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Why CAT-iq matters

It is a fair bet that not many people even in the broadband and broadcast community have yet heard of CAT-iq, while at the same time they may have forgotten about its predecessor DECT, the digital cordless telephony standard. Yet DECT is still very much alive and well, while CAT-iq (Cordless Advanced Telephony – Internet and Quality), has emerged as a very important wireless standard for the home network that will run alongside WiFi. It can be regarded as the next generation of DECT, but is more than that, since it goes beyond voice to place a stake in the emerging world of converged home networks that will bring together all the digital media and communications needs of the home within a single infrastructure. CAT-iq does not do the whole job, because it is a low bandwidth standard for voice, data and home automation, leaving Wi-Fi to distribute broadband services and HD video. But as the name suggests, CAT-iq brings convergence with the Internet, while adding support for high quality of service focusing primarily on high definition voice, specifying mandatory levels for various quality parameters. For these reasons it is of great interest to vendors of home operating platforms such as SoftAtHome, which has become the first software provider to gain certification on an Home Gateway for CAT-iq 2.0 from the CETECOM laboratory, one of the official qualification laboratories of the DECT Forum.

CAT-iq represents a new level of ambition for DECT, since it breaks away from the purely voice focus to take on other, so far better known, RF (Radio Frequency) technologies for low power audio, signaling and automation communications within the home, notably Zigbee and Bluetooth. The reason for CAT-iq’s ability to take these on lies in DECT’s pedigree as a long proven technology for distributing voice and data within the home with very low electromagnetic emission and power consumption, which have become more important with the growing focus on energy use and green issues. It also avoids royalty payments, and is low cost because of the economy of scale already achieved through a large community of DECT system manufacturers, while unlike the other RF technologies including ZigBee and Bluetooth it is immune from interference from Wi-Fi interference in the 2.4GHz band. The latter is very important, because WiFi is the only game in town for short range wireless HD video delivery, and so whatever low power technology is used for home automation will have to coexist with it. For these reasons we will be hearing a lot more about CAT-iq, even if it does not quite become a household acronym.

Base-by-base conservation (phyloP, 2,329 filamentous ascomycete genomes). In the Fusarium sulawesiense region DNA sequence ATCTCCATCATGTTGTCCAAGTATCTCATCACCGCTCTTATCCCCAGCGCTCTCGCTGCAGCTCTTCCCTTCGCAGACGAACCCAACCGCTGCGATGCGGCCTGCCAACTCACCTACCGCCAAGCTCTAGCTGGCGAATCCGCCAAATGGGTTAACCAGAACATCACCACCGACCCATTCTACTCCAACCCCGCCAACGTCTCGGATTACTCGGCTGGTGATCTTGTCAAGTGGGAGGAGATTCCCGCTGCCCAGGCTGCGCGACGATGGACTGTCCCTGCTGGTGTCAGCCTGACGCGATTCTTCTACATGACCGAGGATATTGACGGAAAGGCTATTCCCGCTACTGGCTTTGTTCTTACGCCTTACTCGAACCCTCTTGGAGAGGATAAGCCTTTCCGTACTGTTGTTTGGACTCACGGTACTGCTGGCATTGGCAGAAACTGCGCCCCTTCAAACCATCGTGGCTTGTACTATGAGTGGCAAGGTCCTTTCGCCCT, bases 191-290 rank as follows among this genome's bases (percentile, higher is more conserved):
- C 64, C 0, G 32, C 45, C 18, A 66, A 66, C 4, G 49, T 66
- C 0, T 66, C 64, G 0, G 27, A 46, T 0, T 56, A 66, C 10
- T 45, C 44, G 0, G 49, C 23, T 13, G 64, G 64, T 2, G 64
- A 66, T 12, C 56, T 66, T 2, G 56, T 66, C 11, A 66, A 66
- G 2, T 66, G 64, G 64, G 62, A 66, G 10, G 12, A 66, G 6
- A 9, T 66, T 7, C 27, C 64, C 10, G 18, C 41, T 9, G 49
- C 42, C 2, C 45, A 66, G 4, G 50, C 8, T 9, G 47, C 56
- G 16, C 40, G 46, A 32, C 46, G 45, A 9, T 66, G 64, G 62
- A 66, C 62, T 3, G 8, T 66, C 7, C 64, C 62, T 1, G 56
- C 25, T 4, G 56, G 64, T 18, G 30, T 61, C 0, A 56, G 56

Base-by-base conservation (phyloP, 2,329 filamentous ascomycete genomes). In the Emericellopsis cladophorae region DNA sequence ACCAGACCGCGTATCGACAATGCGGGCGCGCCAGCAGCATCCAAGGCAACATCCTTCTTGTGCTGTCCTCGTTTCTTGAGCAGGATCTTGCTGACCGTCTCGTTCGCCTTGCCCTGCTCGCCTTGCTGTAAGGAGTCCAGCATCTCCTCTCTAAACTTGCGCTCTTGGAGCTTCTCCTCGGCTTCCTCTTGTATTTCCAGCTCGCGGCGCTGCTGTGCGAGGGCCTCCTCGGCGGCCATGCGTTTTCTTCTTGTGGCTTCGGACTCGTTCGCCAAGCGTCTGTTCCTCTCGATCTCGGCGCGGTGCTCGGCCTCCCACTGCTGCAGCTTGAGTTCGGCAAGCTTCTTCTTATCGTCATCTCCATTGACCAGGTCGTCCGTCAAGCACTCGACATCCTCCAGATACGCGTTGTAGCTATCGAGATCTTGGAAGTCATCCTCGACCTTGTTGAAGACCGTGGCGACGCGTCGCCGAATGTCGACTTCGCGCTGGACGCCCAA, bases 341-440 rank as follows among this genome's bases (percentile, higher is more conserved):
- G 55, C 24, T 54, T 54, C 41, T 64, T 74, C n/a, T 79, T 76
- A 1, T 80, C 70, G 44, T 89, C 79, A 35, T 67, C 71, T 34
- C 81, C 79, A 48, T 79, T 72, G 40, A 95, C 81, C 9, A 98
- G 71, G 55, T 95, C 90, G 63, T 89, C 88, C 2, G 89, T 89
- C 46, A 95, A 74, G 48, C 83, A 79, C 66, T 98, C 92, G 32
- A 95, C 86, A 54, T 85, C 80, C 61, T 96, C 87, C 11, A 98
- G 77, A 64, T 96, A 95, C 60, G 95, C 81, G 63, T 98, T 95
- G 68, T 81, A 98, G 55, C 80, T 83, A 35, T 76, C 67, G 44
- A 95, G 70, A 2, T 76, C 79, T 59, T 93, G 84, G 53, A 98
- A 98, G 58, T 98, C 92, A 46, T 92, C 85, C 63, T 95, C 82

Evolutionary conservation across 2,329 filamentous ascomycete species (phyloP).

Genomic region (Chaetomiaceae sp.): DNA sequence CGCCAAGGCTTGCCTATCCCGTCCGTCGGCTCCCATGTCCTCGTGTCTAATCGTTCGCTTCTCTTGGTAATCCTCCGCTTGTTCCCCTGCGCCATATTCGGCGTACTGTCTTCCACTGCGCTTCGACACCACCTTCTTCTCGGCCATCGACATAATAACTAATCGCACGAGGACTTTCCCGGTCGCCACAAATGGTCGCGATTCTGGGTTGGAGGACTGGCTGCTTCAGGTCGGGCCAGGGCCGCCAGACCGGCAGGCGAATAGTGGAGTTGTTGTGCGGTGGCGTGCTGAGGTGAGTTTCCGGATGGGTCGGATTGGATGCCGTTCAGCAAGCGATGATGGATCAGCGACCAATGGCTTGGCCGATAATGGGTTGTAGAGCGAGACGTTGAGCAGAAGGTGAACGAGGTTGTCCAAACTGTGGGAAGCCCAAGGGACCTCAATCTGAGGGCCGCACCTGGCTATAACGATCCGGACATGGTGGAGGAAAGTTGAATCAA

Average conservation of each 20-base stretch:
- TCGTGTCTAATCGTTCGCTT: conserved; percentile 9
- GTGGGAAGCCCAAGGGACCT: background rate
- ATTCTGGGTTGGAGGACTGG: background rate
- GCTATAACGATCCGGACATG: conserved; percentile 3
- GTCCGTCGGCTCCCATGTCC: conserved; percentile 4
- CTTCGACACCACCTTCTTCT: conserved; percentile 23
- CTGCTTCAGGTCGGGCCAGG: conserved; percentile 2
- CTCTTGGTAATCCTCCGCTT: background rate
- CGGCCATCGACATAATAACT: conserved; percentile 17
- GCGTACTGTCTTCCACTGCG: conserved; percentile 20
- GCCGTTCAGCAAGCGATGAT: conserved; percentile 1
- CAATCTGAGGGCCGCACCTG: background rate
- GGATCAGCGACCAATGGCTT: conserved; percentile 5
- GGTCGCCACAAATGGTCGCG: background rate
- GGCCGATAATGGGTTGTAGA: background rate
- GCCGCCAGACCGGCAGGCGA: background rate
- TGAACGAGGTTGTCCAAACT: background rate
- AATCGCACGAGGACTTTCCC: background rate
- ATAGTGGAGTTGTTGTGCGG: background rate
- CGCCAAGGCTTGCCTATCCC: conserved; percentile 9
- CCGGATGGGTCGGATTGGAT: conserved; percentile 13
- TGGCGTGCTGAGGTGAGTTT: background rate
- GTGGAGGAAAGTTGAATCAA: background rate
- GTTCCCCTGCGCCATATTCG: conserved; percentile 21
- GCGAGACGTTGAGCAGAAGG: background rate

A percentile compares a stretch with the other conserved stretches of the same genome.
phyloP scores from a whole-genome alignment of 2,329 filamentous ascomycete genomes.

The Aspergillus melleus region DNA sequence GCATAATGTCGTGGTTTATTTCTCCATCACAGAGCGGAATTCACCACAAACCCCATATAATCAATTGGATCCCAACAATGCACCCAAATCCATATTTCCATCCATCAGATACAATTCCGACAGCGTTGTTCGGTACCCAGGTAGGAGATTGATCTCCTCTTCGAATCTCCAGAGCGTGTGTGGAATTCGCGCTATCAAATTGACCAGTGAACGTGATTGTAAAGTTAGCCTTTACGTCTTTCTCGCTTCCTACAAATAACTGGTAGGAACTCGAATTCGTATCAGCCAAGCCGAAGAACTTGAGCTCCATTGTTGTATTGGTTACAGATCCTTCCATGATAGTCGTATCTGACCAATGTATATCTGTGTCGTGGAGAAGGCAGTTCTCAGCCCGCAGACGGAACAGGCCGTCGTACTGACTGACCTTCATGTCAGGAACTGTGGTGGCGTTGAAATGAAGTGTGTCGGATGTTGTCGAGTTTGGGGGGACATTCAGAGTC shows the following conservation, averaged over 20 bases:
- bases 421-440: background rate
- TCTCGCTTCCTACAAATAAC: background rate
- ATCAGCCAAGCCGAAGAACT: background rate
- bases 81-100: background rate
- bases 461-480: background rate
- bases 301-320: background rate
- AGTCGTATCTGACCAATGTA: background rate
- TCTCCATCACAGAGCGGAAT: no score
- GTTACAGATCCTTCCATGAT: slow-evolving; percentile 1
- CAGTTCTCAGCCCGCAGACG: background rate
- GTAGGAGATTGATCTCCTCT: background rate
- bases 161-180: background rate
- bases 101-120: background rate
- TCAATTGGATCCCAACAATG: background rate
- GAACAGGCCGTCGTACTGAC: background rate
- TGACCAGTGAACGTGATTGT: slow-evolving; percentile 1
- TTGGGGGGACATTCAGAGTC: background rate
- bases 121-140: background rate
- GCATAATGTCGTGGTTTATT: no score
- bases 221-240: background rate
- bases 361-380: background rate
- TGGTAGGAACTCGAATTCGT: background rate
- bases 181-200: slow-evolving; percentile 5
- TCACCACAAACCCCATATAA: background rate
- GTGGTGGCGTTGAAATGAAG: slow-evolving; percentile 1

[blog written by Philip Hunter for Videonet]

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Connected TV panel: “Is Internet delivery the future for all TV?”

Here is the Video of the panel I chaired during Connected TV Summit this May in London.

Click here

If you patient enough some interesting price data comes out. I ask the question minute 13:30, by minute 16:30 actual figures come out at 5p per GB for large-scale operators like Lovefilm, BBC would pay probably only half of that …

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IPTV World Forum reports on Videonet

IPTV World Forum blogs are on videonet.

Overall there was a great attendance, with lots of people coming to Olympia to do business. The booths were decent although I didn’t spot many exciting innovations this year and as usual the conference was of varying quality, from gems to blatant sales pitches.

The 2010 conference taught me that Canvas is a purely British thing for now, and a few companies companies stood out for me:

  • Netgem for their ability to do fancy stuff with run-of-the-mill chipsets,
  • Echostar for finally winning a deserved award for Sling-loaded
  • BeeSmart for their interesting freebee initiative,
  • Intel for getting Sodaville up and running, most impressive with Amino.

But overall it was a good show on my subjective scale.

Day 1 blog post is here

Day 2 blog post is here

Day 3 blog post is here.

Also some in depth analysis of some of the issues I became aware of at the show to follow.